Canada is remarkably safe by world standards – maybe that makes us a little more trusting? Or maybe more fearful when out of our cocoon? When asked about what personal protection I was using by an emergency department physician while traveling in the U.S. some time ago, my first thought was it was a rather intrusive question about condom use.  Much to my surprise, she was inquiring about guns. From our Canadian perspective, guns are for the folks who still hunt or for display in our war museums.

Of course, there are all the iconic Canadian images: beavers, inukshuks, canoes, poutine, beer, mounted police, moose ….  Oh, yes, maple syrup – another Canadian icon. In the spring, Tim and I tap a couple trees on his property and drink the delicious nutritious sap that flows from our maple trees instead of water… I kid you not!

IMG_6024So, our perspective is definitely informed by our nationality. If any overly enthusiastic customs officials doubt the authenticity of our passports, we’ll just invite them to peak under the cabin sole to reveal what’s stored in our bilge. What do you think of that, eh?

What about the 2nd component of our north-of-49 status? Our age!

We’ll reflect on that a bit more in our next post. Until then…

Shirley

2 Comments
  • Dave Toogood

    January 14, 2017 at 11:03 Reply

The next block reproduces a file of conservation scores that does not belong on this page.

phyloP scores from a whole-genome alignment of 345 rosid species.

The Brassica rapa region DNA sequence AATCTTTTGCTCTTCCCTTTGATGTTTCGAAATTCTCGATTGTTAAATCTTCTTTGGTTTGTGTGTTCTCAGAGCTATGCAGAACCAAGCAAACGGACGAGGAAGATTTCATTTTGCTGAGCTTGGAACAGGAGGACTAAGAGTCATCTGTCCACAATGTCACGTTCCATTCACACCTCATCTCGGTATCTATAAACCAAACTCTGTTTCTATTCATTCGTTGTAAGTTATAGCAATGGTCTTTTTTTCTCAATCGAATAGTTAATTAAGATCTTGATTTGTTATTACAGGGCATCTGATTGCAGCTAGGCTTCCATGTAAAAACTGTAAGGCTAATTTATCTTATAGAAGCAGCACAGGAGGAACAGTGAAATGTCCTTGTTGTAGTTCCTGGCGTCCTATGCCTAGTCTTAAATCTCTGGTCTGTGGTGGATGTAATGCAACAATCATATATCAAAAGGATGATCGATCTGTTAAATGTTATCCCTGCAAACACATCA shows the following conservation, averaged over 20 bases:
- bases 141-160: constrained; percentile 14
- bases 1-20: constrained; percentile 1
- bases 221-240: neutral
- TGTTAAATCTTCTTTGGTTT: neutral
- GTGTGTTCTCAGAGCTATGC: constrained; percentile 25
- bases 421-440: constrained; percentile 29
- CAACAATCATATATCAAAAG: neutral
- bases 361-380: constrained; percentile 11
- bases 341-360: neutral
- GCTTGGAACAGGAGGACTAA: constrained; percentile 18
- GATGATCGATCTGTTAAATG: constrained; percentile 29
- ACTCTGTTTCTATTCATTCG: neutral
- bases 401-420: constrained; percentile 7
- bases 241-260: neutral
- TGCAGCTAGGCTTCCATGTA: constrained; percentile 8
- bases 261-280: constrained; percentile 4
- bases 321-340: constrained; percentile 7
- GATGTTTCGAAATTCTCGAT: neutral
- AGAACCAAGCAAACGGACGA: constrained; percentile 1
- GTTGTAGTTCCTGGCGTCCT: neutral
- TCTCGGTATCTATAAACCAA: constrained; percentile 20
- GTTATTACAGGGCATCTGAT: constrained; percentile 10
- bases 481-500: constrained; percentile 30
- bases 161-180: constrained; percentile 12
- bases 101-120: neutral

1. I have a couple of pictures of your boat with no racing stripes, but post-Bucklands. You can have a sample of what she looked like. If you tell me how to e-mail them to you, I can send them. sandbardt@southkent.net
    2. I have been on your boat in Erieau (my home port) when the Bucklands were based there.
    3. Temagami was my summer home for about thirty years of canoe camp experience. So I know the Lake Temiskiming area around the Montreal/Matebitchewan and Kippawa River mouths. perhaps you anchored there on a calm night when learning.
    4. Your first article in Good Old Boat was well done.
    5. I saw Bill and Chris Buckland two days ago.

    Dave Toogood, Erieau, Ontario
    s/v Cadenza I, Alberg 29

    • admin

      January 15, 2017 at 13:27 Reply

      How nice to meet you, Dave via our blog. We’d love a picture of our Alberg in closer to her original condition. Thanks for your offer to send it along.
      Whenever the time comes to repaint her hull (we have been hard on her, especially in the canals and on a few current-aided dockings) we will be removing those stripes. We’ve had some compliments, but they just don’t suit her character we find, or ours for that matter!
      Interesting to learn of the mutual connections we have, with our home waters (we’ve also paddled Temagami, and yes, have indeed anchored in those areas on Temiskaming), and with the Bucklands, who we appreciate for their good care of our Alberg when they owned her. We feel close in spirit to them.
      Thanks for the compliment re: GOB article. It was fun writing it, and quite a surprise that it got accepted for publication.
      Thanks for taking the time to reach out to us, Dave, and we’d love to hear more about your Alberg and sailing adventures.
      cheers!